So I thought things might ease up a bit after the first couple weeks.
I already kind of explained how a lot of the days go by here in my last post, so I won't rehash.
What I will do, though, is explain an awesome Army policy: R and R leave.
Even though the actual deployment time here comes out to 10+ months (that's the full year minus the time at Fort Hood), every soldier gets 15 days 'free' (i.e. non-chargeable) leave during the deployment.
Here's the even better part: The clock doesn't start ticking until the soldier gets to his or her leave destination. So if it takes 4-5 days to actually get from Kabul to Logan (it sometimes takes that long because of the delays at the various military transit hubs), and another 4-5 days to get back, the R and R time away from the deployed duty station winds up being closer to a month.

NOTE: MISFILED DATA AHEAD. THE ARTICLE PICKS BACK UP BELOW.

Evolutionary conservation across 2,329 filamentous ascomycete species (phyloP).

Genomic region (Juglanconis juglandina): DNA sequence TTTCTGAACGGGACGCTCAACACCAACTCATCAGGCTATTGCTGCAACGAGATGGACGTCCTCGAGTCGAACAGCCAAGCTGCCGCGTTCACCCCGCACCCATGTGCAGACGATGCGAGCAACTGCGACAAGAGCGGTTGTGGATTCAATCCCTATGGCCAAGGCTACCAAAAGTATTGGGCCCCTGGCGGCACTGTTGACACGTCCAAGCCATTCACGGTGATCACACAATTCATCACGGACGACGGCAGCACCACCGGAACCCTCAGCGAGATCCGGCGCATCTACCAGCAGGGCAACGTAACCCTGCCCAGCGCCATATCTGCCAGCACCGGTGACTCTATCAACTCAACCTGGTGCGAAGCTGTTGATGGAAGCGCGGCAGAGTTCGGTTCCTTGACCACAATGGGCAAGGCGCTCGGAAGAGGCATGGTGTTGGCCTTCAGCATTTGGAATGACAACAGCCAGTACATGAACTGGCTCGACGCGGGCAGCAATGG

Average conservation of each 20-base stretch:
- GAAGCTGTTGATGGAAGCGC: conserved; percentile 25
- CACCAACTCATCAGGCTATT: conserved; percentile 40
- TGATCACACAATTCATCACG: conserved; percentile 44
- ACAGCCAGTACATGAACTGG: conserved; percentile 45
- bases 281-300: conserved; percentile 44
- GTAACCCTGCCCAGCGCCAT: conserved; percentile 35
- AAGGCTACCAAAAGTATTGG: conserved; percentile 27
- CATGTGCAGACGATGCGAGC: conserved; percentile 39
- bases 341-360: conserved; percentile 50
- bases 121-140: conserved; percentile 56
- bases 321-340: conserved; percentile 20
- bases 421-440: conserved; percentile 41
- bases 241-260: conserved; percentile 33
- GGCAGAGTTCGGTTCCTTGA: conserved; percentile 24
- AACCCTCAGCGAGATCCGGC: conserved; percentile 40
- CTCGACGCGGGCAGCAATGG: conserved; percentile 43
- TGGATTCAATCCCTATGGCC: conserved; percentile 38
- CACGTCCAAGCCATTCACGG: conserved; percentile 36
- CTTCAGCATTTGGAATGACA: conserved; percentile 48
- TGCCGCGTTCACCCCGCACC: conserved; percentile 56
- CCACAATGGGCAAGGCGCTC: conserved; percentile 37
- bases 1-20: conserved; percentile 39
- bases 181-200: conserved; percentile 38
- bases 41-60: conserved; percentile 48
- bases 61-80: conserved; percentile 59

For me, R and R is just a few weeks away (I checked the 'I don't care' box, so they gave me one of the first available dates...most people preferred to break the deployment up more evenly). The icing on the cake is the knowledge that when I get back from R and R, the Lt. Colonel coming out here to be the 'primary' will have already arrived, and I can fall back a bit from the spotlight as his deputy.
I know the endless days mean no time for the PT I wish I could do more of. It also means I've mostly given up on writing back to personal e-mails, reading other blogs, or even doing the comments-to-the-comments that I started doing here as long as I've been writing, and wish other bloggers did more of, too.
However, my nearness to R and R is what keeps me, to paraphrase Ben-Hur again, rowing well.
On a clear day (and there aren't too many of those here!) the proverbial light at the end of the tunnel is almost in view.